Cluster Data Movement and Management

The SPDS group is working on several mechanisms to move data between clusters and within clusters. This includes parallel filesystems and adaptive caching, parallel communications, and scalable file transfer.

Cluster-to-Cluster (C2C) Communications

This project aimed at developing an approach to allow parallel programs to communicate directly with other parallel programs without requiring intervening steps, such as serializing data or writing then reading a file. Our initial prototype performed very well and allowed the nodes a parallel program to sent directly to the nodes of another parallel program. The mapping problem, which determined what data needed to be sent to/from which node, is a very complex issue, so the prototype solved it for block mappings only, but did handle ghost rows/planes nicely. Please see the following paper for more details.

S. Fide and S. Jenks, “Cluster-to-Cluster Communications: A Consistent Communication Paradigm for Distributed Clusters,” in Proceedings of Parallel and Distributed Computing and Systems Conference, Cambridge, MA, 2004.

S. Fide and S. F. Jenks, “A middleware approach for pipelining communications in clusters,” Cluster Computing, to appear.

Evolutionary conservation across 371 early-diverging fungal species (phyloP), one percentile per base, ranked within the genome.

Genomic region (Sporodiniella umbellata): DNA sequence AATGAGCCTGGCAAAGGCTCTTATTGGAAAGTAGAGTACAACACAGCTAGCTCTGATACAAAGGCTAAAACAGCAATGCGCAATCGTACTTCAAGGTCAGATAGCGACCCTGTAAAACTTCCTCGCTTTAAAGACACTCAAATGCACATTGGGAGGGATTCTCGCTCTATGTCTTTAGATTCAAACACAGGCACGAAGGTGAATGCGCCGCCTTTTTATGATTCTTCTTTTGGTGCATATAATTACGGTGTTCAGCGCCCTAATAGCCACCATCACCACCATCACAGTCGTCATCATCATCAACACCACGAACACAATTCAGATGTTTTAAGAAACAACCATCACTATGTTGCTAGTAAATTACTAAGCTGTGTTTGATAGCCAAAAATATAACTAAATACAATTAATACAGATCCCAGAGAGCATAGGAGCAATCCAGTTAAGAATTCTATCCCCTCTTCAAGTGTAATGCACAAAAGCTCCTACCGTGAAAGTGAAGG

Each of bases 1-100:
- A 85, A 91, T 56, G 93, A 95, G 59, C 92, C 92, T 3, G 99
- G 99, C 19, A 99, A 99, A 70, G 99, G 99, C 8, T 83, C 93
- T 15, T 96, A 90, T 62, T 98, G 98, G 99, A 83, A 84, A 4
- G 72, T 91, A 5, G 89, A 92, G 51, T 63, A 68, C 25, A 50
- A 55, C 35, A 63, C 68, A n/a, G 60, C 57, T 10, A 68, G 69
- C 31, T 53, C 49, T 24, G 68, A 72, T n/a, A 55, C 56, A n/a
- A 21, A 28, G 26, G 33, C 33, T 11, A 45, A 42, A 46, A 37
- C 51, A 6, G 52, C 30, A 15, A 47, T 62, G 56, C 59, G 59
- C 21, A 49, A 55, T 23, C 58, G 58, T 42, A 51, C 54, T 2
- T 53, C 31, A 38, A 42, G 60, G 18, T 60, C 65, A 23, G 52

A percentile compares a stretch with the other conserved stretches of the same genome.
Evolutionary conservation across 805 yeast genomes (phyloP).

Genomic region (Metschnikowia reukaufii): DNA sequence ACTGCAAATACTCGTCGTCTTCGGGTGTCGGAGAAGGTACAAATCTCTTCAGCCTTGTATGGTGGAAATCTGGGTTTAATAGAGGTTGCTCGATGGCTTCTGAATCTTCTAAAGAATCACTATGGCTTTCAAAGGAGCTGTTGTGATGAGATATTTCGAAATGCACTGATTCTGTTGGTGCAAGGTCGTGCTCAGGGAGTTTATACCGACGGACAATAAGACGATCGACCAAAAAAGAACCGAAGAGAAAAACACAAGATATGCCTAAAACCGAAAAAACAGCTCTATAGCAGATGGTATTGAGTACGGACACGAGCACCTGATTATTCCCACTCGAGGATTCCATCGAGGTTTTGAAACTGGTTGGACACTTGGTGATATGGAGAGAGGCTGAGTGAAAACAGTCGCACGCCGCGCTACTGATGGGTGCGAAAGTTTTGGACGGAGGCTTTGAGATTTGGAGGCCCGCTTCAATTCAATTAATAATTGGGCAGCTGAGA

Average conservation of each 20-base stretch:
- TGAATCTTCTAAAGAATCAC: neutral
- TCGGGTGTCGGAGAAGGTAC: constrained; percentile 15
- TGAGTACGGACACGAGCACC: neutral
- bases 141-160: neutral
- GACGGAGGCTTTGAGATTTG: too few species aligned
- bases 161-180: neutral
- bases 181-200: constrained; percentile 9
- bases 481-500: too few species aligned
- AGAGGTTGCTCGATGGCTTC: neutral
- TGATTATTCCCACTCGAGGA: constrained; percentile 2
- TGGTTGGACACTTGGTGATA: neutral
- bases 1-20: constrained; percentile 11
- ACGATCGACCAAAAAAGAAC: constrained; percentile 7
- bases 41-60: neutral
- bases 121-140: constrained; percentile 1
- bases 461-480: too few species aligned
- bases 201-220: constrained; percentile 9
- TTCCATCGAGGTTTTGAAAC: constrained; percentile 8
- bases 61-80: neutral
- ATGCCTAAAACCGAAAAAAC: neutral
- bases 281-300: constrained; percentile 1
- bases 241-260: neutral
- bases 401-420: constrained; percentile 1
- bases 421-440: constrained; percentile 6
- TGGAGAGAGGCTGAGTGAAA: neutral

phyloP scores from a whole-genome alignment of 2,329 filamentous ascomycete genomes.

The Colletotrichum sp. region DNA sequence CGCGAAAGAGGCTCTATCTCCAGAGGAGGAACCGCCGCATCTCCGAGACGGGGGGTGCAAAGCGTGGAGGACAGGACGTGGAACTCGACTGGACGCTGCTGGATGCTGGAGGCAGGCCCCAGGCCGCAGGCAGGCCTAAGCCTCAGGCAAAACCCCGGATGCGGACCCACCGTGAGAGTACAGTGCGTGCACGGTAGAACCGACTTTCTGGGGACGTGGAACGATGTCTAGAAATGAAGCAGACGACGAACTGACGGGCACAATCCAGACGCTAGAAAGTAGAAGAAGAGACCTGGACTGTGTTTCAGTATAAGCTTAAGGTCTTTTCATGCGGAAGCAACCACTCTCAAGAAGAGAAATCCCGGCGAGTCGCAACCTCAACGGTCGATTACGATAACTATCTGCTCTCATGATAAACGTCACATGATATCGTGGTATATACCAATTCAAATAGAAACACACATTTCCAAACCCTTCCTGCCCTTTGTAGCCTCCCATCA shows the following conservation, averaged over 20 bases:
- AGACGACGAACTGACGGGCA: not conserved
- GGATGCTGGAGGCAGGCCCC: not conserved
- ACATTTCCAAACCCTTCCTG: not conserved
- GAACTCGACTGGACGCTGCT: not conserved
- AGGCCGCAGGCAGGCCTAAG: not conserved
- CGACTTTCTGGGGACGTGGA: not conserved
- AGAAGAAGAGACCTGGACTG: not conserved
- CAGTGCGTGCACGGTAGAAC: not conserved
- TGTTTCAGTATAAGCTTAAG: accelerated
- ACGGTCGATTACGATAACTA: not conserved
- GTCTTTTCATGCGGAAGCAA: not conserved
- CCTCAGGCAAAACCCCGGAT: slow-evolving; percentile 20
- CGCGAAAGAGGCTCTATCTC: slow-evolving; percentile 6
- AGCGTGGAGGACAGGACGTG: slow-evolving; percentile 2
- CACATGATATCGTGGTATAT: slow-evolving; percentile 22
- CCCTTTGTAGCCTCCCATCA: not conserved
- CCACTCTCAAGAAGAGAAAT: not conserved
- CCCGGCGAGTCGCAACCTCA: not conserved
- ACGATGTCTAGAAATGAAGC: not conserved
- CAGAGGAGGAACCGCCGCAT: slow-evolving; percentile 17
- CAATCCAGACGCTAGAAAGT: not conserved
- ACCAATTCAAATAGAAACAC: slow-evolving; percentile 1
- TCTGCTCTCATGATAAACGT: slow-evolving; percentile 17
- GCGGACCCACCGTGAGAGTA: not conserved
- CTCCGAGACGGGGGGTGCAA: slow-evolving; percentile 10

Parallel File Systems

Parallel file systems store data on multiple computers and can respond to many simultaneous requests with high aggregate throughput. Therefore, they are ideal for clusters with disks in the nodes and a high-performance network connecting the nodes. Several popular and freely-available parallel file systems exist, but these tend to be fairly intolerant of faults and configuration changes. The goal of our project is to develop an adaptive parallel file system that can recover from disk and node failures, can transparently add nodes, and will exploit and adapt to locality of reference. As this work is still in a very early stage, more details will have to wait.

Scalable File Transfer

The way data is transfered into clusters and within the nodes of a cluster relies on either very old transfer technology (FTP and variants), distributed file systems (NFS), or parallel file systems. None of these approaches provides the aggregate end-to-end data transfer performance supported by the underlying parallel hardware and networks. This research will develop tools that will allow data transfer performance to scale with the performance of the destination cluster. This work is still early, but look for preliminary results soon!